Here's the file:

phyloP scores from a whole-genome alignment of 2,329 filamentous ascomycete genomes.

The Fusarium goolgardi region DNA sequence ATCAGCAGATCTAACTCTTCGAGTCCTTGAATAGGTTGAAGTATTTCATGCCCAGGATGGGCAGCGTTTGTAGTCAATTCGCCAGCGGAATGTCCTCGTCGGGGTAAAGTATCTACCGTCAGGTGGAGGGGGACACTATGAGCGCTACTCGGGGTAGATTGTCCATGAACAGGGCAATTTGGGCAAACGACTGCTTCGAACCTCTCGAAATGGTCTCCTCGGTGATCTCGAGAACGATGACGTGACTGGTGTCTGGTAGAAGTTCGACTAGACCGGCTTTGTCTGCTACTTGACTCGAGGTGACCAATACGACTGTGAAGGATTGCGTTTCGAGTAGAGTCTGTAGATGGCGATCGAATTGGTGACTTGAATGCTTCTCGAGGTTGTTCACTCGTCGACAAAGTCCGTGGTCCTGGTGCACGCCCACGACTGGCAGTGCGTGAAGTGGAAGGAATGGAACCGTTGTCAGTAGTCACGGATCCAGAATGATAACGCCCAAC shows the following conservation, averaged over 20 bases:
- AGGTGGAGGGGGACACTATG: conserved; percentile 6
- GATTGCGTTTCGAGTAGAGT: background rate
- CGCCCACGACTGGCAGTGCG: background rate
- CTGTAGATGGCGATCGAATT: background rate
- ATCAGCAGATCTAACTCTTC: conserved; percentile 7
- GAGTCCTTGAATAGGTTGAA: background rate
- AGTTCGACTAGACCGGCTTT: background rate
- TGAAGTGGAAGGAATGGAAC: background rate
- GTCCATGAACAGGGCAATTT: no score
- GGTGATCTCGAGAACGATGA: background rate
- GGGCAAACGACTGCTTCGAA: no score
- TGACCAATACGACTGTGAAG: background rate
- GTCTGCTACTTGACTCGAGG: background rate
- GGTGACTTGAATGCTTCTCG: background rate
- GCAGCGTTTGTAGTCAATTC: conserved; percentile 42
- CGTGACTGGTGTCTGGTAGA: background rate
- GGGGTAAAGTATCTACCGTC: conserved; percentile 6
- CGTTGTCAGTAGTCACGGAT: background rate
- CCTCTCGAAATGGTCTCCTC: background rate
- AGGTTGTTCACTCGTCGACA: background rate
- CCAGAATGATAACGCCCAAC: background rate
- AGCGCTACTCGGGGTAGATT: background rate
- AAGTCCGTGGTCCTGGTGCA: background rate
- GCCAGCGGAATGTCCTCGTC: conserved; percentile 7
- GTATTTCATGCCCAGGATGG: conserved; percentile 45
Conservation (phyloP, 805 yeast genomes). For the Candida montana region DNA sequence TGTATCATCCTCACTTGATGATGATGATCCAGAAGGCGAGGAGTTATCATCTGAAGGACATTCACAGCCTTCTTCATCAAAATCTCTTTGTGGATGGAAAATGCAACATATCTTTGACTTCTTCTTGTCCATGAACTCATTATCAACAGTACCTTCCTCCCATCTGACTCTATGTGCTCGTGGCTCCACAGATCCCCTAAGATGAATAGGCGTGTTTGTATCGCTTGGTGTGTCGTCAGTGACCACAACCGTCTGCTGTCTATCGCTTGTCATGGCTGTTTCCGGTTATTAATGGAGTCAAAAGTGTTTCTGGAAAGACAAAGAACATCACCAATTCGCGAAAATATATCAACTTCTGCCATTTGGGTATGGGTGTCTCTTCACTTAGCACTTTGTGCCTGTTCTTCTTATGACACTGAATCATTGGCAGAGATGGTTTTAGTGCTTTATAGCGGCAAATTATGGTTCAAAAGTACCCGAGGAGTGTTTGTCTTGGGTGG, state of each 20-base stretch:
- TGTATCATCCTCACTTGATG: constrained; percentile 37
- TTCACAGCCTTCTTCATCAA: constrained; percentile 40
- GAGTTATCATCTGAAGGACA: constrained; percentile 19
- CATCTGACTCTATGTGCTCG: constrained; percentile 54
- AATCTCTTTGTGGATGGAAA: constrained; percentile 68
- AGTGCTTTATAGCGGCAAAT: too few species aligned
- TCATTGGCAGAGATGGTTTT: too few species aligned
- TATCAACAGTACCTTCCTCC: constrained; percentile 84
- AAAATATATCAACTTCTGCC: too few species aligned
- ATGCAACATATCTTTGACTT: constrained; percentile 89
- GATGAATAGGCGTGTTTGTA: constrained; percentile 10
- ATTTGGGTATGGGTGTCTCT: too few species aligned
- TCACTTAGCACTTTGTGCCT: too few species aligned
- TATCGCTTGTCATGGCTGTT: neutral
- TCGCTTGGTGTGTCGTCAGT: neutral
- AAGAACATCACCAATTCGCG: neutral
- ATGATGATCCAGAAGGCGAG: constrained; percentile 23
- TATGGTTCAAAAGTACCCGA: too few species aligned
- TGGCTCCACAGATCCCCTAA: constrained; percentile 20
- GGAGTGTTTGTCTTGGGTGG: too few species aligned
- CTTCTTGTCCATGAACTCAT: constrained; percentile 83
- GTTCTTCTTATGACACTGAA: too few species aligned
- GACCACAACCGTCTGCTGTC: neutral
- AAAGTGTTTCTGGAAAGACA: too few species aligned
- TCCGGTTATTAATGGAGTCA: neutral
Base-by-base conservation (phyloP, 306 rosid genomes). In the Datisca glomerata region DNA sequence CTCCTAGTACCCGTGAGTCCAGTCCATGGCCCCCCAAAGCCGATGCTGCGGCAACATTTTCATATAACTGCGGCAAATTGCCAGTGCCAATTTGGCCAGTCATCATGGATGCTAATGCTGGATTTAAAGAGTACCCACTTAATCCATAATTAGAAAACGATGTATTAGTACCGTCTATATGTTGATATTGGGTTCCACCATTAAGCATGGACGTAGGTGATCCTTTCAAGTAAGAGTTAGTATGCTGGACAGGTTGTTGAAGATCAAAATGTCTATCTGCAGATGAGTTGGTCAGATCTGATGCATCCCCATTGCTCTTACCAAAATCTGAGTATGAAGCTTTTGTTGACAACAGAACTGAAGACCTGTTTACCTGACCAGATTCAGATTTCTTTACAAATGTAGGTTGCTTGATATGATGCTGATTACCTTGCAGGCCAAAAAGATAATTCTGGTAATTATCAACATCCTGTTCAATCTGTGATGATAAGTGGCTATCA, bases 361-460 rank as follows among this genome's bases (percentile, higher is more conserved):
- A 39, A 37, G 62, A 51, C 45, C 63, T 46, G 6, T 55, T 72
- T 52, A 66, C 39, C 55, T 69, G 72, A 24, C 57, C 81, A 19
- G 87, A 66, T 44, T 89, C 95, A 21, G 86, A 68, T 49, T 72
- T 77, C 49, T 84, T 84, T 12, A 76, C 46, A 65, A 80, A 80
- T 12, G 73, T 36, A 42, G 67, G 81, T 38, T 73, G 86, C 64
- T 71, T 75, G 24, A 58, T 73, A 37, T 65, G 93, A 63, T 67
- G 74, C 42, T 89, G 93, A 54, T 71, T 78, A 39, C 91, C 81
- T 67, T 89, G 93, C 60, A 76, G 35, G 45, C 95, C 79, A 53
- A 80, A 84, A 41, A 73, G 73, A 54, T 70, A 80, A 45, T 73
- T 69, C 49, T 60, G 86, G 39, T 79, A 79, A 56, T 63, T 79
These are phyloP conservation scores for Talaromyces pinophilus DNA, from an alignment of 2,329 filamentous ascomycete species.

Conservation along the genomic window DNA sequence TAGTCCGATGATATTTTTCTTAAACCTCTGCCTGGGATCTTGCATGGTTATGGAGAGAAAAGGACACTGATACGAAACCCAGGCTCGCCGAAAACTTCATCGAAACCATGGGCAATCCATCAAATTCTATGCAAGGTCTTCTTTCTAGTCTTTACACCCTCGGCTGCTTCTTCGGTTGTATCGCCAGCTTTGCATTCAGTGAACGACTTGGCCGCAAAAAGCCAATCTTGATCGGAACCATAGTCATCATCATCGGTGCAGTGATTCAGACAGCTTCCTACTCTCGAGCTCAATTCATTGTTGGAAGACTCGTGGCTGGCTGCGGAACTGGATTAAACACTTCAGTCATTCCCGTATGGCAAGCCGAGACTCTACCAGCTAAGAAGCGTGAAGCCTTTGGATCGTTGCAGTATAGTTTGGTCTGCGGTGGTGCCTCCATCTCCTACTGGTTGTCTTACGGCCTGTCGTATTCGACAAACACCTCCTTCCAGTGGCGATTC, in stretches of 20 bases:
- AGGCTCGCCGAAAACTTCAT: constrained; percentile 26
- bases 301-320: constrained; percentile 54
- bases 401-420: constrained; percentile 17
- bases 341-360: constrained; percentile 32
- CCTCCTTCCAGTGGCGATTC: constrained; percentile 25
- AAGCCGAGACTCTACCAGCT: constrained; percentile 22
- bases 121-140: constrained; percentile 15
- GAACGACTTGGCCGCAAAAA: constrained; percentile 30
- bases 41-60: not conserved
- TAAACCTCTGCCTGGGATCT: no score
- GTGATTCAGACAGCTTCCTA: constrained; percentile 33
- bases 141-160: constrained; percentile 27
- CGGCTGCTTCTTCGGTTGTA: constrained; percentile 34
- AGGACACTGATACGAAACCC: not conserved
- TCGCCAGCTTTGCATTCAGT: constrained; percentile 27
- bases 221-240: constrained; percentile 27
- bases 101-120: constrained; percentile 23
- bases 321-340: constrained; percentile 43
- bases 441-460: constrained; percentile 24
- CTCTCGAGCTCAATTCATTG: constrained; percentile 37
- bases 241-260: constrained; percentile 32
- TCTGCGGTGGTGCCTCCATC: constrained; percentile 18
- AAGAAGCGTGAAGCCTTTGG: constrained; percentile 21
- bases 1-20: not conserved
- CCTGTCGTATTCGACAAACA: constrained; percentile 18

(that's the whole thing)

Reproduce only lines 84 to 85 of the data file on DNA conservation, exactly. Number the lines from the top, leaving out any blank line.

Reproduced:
- bases 321-340: constrained; percentile 43
- bases 441-460: constrained; percentile 24